Definition of broadcast in English:

broadcast

Syllabification: broad·cast
Pronunciation: /ˈbrôdˌkast
 
/

verb (past and past participle broadcast)

[with object]
  • 1Transmit (a program or some information) by radio or television: the announcement was broadcast live (as noun broadcasting) the 1920s saw the dawn of broadcasting
    More example sentences
    • The funeral ceremony was broadcast live on all television channels, which replaced scheduled programs with recitations from the Koran.
    • The match was broadcast live on national television and radio.
    • The event was broadcast live on government-run television and radio stations.
    Synonyms
  • 1.1 [no object] Take part in a radio or television transmission: the station broadcasts 24 hours a day
    More example sentences
    • Kpig was the first commercial radio station to broadcast on the Web, and it has blazed trails ever since.
    • This new deal will enable the station to broadcast on five frequencies a total of 25 hours a week of BBC programming.
    • That's what KPIG has been doing since it became the first commercial radio station ever to broadcast on the Web.
  • 1.2Tell (something) to many people; make widely known: we don’t want to broadcast our unhappiness to the world
    More example sentences
    • Sometimes we don't even have to open our mouths to broadcast our outsider status and offend the locals.
    • Again, this is probably not the place to broadcast my feelings publicly, much rather say it to you on the phone, through a text or in person.
    • The correspondence was regularly posted on a web site, broadcasting the ineptitude of this spammer to the world.
    Synonyms
    report, announce, publicize, proclaim; spread, disseminate, scatter, circulate, air, blazon, trumpet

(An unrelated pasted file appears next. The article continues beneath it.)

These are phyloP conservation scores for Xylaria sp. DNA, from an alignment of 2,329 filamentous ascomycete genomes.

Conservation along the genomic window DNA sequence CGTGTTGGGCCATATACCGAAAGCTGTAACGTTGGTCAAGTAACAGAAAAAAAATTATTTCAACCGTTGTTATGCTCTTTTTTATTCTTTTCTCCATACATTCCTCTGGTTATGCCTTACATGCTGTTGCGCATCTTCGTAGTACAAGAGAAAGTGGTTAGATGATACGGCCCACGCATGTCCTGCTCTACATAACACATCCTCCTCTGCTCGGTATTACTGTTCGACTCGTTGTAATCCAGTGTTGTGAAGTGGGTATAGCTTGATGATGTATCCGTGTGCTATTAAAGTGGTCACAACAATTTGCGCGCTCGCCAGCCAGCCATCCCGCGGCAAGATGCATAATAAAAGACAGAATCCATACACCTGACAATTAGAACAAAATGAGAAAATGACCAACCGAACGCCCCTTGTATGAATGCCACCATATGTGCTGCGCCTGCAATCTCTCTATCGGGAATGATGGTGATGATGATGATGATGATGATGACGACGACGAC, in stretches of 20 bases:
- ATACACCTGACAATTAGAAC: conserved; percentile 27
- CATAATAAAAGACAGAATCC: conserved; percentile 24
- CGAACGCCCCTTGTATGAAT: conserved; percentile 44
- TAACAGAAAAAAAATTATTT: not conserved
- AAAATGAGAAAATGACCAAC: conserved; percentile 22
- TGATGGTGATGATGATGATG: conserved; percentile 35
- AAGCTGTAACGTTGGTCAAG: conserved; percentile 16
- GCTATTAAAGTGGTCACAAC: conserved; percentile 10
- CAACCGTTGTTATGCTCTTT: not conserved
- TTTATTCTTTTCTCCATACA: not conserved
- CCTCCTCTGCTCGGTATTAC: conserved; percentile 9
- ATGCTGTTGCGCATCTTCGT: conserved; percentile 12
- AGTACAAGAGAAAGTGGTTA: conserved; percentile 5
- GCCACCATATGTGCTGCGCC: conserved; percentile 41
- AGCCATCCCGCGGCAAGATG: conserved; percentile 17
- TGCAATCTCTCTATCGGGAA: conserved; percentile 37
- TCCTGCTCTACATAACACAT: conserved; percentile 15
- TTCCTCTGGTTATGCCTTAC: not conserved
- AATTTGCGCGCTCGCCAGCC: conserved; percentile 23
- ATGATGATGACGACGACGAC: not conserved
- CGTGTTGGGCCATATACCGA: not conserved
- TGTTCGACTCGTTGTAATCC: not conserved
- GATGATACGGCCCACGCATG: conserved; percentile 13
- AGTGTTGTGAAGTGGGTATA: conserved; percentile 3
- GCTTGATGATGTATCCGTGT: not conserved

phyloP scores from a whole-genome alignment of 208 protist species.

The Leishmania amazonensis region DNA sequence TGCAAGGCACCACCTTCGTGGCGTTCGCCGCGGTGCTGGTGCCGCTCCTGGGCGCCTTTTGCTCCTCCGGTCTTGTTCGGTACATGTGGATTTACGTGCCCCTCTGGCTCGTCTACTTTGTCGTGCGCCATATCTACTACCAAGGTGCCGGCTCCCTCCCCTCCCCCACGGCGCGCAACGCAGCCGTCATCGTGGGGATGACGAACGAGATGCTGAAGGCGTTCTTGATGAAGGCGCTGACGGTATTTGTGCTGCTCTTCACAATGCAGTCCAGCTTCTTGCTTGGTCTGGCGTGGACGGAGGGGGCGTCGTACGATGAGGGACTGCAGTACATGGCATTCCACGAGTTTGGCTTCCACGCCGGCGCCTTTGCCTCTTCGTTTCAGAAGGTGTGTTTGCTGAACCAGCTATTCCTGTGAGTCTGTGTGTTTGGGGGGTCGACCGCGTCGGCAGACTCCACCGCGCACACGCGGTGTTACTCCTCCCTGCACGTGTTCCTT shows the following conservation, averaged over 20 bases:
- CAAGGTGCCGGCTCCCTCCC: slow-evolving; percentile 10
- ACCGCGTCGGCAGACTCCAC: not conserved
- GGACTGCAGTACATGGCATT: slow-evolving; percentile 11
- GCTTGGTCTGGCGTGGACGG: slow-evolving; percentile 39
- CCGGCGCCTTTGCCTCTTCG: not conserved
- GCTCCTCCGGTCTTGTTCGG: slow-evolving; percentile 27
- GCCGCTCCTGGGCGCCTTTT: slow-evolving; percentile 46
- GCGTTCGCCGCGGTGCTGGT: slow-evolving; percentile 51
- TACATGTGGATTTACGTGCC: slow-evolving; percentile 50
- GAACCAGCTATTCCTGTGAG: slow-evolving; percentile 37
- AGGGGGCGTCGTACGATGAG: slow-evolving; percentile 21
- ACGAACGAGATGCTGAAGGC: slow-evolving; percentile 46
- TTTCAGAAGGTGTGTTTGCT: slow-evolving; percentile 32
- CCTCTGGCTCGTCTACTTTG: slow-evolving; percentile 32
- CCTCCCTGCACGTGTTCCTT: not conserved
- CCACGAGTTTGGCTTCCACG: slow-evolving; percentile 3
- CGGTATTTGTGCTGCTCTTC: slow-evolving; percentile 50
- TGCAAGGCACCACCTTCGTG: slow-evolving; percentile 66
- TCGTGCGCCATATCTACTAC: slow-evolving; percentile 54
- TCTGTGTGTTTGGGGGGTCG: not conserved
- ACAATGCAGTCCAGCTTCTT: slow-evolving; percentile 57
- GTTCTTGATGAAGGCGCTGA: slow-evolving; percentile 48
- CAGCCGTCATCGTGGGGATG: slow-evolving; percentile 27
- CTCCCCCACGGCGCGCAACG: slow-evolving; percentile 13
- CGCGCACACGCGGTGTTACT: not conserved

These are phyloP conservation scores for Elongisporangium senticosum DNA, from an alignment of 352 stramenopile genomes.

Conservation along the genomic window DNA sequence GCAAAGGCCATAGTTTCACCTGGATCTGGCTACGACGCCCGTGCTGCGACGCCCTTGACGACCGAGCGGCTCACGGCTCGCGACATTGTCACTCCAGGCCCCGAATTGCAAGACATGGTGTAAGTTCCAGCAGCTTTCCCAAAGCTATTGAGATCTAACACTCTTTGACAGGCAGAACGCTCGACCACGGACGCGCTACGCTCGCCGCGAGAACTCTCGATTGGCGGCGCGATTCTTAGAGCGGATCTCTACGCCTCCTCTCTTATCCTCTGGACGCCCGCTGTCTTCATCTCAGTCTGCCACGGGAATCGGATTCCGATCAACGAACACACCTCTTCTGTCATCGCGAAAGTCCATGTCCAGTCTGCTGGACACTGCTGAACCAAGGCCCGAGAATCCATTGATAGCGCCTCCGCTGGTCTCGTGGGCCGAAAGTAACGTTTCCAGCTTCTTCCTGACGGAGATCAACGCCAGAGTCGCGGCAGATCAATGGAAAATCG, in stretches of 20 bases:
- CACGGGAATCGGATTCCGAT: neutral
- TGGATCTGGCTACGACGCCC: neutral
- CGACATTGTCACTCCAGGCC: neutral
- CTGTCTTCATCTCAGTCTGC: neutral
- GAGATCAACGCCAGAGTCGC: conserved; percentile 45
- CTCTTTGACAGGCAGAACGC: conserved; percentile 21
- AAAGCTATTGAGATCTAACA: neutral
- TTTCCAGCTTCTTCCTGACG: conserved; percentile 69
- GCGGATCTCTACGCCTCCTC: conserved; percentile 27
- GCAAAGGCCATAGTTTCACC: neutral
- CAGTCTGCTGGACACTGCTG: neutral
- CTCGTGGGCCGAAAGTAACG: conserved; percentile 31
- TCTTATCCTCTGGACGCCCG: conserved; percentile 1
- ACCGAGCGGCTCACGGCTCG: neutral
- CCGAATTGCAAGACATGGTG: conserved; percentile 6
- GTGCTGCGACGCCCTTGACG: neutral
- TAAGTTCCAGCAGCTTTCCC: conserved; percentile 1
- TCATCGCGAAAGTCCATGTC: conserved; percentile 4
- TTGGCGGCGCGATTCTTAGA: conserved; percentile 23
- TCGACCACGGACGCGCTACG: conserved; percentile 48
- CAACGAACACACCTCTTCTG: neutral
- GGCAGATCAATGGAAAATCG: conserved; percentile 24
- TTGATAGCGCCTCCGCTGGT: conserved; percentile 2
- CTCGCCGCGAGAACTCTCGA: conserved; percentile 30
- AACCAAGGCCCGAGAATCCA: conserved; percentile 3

• 2Scatter (seeds) by hand or machine rather than placing in drills or rows.
    More example sentences
    • Seed is broadcast or drilled on the pastures in late winter or early spring.
    • Another satisfactory method is to broadcast the seed followed by a shallow disking or harrowing and cultipacking.
    • On a commercial scale, some crops may require a seed-planting drill, but you can broadcast most seed and then incorporate it with a disc pulled by a tractor.

noun

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adjective

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  • Of or relating to radio or television transmission: a broadcast journalist
    More example sentences
    • Dutch taxpayers funded Muslim religious schools and mosques, and public television broadcast programs in Moroccan Arabic.
    • One more component: the journalism and communications program funneling journalists into broadcast media.
    • It will also look at the various roles in radio from broadcast law to programming and will even include studio visits for hands-on training.

adverb

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  • By scattering: green manure can be sown broadcast or in rows
    More example sentences
    • However, the grain is generally sown broadcast, the soil here being poorer, and the cost of labour high.
    • The seed is sown broadcast and then harrowed in.
    • When the season suits, October is the principal time of putting in the winter wheat, which is usually pickled, and sown broadcast.

Derivatives

broadcaster

noun
More example sentences
  • Journalist and broadcaster Alistair Cooke narrates a personal history of his adopted home.
  • Barry went freelance at the end of 2004 and continues to work for the BBC and other broadcasters.
  • Twenty awards in total were handed out to journalists and broadcasters.

Origin

mid 18th century (in the sense 'sown by scattering'): from broad + the past participle of cast1. Senses relating to radio and television date from the early 20th century.

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